Each year, specialty food trends fire up and fizzle out. So what will 2016 bring? Analysts at the Specialty Foods Association predict the food industry can expect to see consumers pushing meat products aside in favor of vegetables and other produce that was cast aside until recently.

The $109 billion specialty food industry is driven by innovation and small-batch production, according to the association. Fifty percent of consumers purchase specialty food and those numbers are expected to rise in 2016, according to Association research.

“Health and convenience come across loud and clear in 2016's trend forecast,” says Denise Purcell, head of content for the Specialty Food Association. “Consumers gravitate toward simpler foods and beverages, often sustainable and local and they respond to products and new store formats that make their lives easier. But while they may want their food simpler, they don't want it boring. There's always room for indulgence and new taste adventures.”

The 2016 predictions include:

Vegetables take root: Vegetables are getting new respect, and will crop up more in teas, yogurts and ice-cream. Seaweed is set to soar.

Fresh florals: Flower power will be evident in chocolate, cheese, snack foods, carbonated water and an expanding variety of teas.

Food waste face-off: Food retailers, foodservice establishments and food makers will looking for more creative solutions to combat food waste.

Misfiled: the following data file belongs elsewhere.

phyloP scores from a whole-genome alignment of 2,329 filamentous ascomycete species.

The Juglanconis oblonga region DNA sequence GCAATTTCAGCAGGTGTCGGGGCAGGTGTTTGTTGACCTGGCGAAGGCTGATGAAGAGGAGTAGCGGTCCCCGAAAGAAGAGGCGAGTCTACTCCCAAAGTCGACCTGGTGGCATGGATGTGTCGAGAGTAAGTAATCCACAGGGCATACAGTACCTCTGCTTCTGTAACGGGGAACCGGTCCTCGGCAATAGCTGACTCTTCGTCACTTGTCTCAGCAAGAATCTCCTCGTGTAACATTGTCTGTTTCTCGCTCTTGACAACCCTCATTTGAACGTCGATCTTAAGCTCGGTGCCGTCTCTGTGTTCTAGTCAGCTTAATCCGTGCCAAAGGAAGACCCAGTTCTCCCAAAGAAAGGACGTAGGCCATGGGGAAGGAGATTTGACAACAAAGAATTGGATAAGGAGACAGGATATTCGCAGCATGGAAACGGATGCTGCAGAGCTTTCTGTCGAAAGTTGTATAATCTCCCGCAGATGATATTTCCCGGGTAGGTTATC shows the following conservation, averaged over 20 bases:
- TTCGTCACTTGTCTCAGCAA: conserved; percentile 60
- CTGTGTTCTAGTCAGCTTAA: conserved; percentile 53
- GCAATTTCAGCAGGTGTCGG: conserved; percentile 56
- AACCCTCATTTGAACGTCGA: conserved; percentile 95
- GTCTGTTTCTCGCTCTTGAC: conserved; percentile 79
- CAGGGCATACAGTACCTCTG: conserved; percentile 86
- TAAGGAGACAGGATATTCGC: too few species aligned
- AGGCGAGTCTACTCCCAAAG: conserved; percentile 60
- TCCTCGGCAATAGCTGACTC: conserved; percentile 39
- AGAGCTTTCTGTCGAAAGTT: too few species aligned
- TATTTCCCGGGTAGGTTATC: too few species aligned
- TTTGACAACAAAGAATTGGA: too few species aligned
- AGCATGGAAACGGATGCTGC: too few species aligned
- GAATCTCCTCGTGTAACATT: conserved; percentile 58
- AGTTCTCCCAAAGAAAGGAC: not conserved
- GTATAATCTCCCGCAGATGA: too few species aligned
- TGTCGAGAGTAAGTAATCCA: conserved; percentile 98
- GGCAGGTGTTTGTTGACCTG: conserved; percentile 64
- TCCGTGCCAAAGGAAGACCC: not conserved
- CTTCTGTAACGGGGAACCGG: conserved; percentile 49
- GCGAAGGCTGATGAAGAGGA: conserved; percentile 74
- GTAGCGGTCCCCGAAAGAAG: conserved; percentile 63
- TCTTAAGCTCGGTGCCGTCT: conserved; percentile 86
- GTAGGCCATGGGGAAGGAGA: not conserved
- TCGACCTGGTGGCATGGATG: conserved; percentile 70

Local love: Locally sourced meats, seafood and produce will continue to attract attention from consumers who demand to know where their food comes from.

Fungi frenzy: The humble mushroom is now at the intersection of several trends—vegetables, umami and foraging.

Snack appeal: Snacks have new status as healthy options for meal replacements that appeal to solo diners, busy parents and even their children.

Fat is back: Full-fat products once deemed forbidden are back in style from milk to butter to red meat.

Convenient shifts: Food retailers large and small are testing new strategies to lure in consumers who are looking for the best in their food and willing to pay.

Supermarkets for super health: Expect more supermarkets touting themselves as wellness centers with dieticians on staff, blood sugar testing and nutrition classes.

The Latin kitchen: From bottled gazpacho to renewed relations with Cuba, Latin American cuisine is gaining fans from food halls to high-end eateries.